25th October 2021 by Marine Scotland Communications
The Scottish Coastal Observatory (SCObs) is celebrating its 25th year of monitoring Scottish coastal seas.
Operated by the Marine Scotland directorate of the Scottish Government, SCObs samples temperature, salt content (salinity), chemistry (nutrients, ocean acidification), microscopic plants (algal pigments, phytoplankton) and animals (zooplankton) weekly around the Scottish coast.
15th September 2021 by Marine Scotland Communications
By absorbing CO2 from the atmosphere the chemistry of the ocean changes and seawater becomes more acidic – this is known as Ocean Acidification.
3rd February 2020 by Marine Scotland Communications
Two scientists from Marine Scotland Science (MSS), Dr Eileen Bresnan and Dr Margarita Machairopoulou, have been involved in the first ever assessment of the status of the plankton community in UK waters. Led by the University of Plymouth, scientists from all around the UK joined together to share their datasets and knowledge to fill in…
29th October 2019 by Marine Scotland Communications
Three researchers (T. Regnier, F. M. Gibb and P. J. Wright) from Marine Scotland Science (MSS) have had their paper entitled “Understanding temperature effects on recruitment in the context of trophic mismatch” published in the journal Scientific Reports. The paper looks to address the impacts of climate change in Scotland’s marine environment and fish stocks….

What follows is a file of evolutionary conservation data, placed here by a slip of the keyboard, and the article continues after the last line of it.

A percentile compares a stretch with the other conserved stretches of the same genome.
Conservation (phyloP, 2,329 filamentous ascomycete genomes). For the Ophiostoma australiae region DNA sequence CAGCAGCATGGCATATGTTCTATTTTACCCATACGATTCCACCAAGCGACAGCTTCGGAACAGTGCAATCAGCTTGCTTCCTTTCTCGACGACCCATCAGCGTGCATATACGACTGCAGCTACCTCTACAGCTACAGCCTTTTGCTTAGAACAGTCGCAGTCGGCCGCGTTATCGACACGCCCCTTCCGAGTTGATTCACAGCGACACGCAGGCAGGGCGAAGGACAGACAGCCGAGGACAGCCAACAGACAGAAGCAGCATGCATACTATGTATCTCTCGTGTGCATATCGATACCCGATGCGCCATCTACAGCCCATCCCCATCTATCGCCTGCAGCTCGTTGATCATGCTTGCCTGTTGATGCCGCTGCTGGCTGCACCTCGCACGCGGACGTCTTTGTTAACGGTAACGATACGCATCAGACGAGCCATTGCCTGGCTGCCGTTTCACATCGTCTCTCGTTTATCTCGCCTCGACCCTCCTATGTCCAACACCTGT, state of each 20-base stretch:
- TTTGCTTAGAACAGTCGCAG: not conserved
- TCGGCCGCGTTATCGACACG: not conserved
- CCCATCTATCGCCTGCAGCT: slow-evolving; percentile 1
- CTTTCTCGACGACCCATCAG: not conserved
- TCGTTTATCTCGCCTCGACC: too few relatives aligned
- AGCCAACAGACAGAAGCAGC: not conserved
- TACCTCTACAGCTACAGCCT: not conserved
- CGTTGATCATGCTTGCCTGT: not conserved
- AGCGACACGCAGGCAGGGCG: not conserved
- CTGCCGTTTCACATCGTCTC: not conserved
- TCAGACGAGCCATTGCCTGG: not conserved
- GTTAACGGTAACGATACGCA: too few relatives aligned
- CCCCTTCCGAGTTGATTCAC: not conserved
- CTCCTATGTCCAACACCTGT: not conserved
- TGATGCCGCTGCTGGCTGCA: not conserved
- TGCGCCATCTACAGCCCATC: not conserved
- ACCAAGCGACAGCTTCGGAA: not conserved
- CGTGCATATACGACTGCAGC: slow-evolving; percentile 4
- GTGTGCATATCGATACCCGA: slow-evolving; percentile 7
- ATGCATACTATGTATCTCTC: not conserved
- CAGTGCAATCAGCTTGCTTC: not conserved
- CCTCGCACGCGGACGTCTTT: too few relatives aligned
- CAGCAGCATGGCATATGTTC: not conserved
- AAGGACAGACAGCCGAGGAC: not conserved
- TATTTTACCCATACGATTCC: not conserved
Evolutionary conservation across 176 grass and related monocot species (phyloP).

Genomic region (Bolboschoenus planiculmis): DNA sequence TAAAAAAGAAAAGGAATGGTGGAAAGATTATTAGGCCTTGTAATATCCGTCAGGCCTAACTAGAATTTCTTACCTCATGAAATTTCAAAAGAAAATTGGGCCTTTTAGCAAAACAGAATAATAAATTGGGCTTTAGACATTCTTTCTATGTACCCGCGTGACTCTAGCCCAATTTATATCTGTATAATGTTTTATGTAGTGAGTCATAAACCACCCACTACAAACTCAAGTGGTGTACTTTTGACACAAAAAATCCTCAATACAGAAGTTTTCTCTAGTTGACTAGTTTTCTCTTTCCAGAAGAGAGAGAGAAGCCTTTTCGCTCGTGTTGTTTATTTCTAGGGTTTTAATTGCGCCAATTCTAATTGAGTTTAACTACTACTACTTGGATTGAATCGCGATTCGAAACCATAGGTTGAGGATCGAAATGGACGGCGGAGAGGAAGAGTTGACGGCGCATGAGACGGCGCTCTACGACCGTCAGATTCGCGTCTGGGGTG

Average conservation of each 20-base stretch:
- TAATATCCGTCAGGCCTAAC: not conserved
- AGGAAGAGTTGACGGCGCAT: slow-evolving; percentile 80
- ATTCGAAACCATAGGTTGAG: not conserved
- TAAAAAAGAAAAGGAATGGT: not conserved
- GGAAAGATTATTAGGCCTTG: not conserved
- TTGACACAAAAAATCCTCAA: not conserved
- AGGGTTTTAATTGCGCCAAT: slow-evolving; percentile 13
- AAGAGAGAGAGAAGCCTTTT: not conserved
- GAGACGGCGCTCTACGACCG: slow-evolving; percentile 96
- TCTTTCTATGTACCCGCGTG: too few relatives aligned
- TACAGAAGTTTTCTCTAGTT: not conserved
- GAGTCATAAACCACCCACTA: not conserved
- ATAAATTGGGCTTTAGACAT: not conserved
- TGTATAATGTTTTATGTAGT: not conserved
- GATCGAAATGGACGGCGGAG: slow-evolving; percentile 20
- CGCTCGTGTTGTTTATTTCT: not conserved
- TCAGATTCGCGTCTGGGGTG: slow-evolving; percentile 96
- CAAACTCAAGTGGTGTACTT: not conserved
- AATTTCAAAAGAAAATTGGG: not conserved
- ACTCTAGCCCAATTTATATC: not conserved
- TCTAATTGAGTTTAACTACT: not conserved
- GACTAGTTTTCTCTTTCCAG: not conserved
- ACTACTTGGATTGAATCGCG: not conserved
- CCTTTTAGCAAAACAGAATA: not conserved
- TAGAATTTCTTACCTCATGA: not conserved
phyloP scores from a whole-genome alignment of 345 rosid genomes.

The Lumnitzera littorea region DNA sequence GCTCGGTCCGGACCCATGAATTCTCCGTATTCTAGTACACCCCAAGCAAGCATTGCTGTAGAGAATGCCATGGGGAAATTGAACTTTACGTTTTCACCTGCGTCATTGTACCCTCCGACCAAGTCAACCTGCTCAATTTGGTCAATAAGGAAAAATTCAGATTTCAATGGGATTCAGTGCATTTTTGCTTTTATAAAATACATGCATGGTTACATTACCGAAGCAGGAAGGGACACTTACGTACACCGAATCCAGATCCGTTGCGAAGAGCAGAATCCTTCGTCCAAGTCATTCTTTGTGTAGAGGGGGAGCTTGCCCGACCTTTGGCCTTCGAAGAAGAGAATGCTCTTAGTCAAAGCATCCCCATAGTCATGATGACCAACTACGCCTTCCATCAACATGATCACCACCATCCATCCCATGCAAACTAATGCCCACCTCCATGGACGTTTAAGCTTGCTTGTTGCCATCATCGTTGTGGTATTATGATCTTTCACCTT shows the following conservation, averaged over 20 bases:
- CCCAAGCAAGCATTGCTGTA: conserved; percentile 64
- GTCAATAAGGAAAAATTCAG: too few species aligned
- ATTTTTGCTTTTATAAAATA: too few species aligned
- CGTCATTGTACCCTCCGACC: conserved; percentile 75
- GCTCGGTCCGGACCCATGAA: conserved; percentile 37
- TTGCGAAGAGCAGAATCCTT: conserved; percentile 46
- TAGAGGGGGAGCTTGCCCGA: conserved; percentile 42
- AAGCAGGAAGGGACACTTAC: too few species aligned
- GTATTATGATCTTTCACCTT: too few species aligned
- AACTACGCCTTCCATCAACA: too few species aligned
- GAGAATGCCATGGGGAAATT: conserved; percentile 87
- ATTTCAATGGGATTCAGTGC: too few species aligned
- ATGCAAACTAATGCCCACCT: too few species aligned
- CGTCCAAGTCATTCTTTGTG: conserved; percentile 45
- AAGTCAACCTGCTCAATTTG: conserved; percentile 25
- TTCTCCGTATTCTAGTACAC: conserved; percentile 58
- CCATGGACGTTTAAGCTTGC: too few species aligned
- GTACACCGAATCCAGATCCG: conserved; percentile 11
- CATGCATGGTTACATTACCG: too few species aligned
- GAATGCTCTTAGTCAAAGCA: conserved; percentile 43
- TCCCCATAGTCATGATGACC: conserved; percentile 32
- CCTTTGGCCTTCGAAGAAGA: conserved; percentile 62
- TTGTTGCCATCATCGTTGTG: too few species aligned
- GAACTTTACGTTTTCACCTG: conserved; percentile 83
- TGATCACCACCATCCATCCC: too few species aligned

21st October 2019 by Marine Scotland Communications
Dr Pablo Leon Diaz, Plankton Ecologist in Marine Scotland Science, has just had a paper “Relationship between shell integrity of pelagic gastropods and carbonate chemistry parameters at a Scottish Coastal Observatory monitoring site” published in the ICES Journal of Marine Science. The paper presents the first investigation of the impacts of ocean acidification on shell-forming…
25th July 2019 by Marine Scotland Communications
Concern is growing globally about the impacts of ocean acidification (OA) on the marine environment. OA results from a change in the carbonate chemistry of the ocean making it more acidic, primarily as a result of the increased uptake of carbon dioxide from the atmosphere. This increased acidity of seawater may negatively impact many marine…
8th June 2019 by Marine Scotland Communications
As part of the Scottish Coastal Observatory, Marine Scotland and a group of dedicated volunteers record coastal water temperatures around Scotland. Today, on World Oceans Day, the coastal water temperature data from 14 monitoring locations are being published. The volunteer-based observing network works by the volunteers receiving a small self-recording temperature sensor every three months…
7th April 2017 by Marine Scotland Communications
The Scottish Coastal Observatory (SCObs) monitors the temperature, salinity, nutrients and plankton community at a number of sites around the Scottish coast. The efforts of Marine Scotland scientists are supported by a network of local citizen-scientists who deploy small temperature sensors and collect water samples for analysis. Many of the SCObs sites have been collecting…